This is a somewhat simplistic summary – be sure to study the Theory of Power in its entirety.

Training Secrets:

1) To study the theory of power thoroughly.
2) To understand the purpose and method of each movement clearly.
3) To bring the action of eyes, hands, feet and breath into one single coordinated action.
4) To choose the appropriate attacking tool for each vital spot.
5) To become familiar with the correct angle and distance for attack and defence.
6) Keep both the arms and legs bent slightly while movement is in motion.
7) All movements must begin with a backward motion with very few exceptions. However, once the movement is in motion it should not be stopped before reaching the target.
8) To create a sine wave during the movement by utilizing the knee spring properly.
9) To exhale briefly at the moment of each blow except during a connecting motion.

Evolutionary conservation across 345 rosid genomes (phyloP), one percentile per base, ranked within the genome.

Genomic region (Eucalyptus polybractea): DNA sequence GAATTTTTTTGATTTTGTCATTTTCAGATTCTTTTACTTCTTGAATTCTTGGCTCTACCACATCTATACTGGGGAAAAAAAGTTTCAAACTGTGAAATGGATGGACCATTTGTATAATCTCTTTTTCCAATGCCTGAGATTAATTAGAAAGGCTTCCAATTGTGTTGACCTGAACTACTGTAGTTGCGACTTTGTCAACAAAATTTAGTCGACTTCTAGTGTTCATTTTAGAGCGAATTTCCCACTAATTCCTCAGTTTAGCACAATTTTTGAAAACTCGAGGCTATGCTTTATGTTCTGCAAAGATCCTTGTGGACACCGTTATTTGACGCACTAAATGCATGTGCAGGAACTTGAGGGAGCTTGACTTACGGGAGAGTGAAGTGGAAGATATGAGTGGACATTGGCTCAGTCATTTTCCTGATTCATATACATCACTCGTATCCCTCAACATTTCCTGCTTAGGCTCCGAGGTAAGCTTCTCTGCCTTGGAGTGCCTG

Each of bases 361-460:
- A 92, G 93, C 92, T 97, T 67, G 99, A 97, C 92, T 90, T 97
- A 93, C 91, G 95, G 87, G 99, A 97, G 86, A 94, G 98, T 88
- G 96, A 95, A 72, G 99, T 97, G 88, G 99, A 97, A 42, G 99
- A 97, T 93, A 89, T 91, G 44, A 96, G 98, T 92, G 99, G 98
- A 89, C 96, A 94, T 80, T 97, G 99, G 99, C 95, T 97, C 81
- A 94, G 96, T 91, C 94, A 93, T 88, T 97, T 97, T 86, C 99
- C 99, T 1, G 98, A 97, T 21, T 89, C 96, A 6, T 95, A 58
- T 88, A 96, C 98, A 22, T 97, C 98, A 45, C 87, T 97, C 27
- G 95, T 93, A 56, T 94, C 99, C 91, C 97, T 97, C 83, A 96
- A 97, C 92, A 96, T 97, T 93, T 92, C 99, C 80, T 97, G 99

It is my opinion that two people doing Taekwon-Do can, to the observer, look both different and similar. This dichotomy is explained by the fact that they are individuals, creating different pieces of art and therefore look different, but because they are basing their technique on the same fundamental principles, they also look the same. If they are both applying the principles, I would not call the one “wrong” and the other “right,” for they are both “right” although they may look slightly different. It is here where my friend and I disagree because I would suggest that there are slightly different ways one could interpret the principles, while he would say that the principles can only be interpreted in a single way.

To continue my argument, we need to look at a concrete example. The seventh point of the Training Secrets says that movements should start with a backward motion and that they may not stop before reaching the target. If we apply this to a punch it means that we need to first pull the arm back. Unlike in Karate where the punch is pulled back, stops and then zaps out to the target, this point in the Training Secret tells us that the arm cannot stop. To solve this problem we do a “winding motion,” as it is sometimes called. The arm is pulled back, makes a loop and then flies to the target.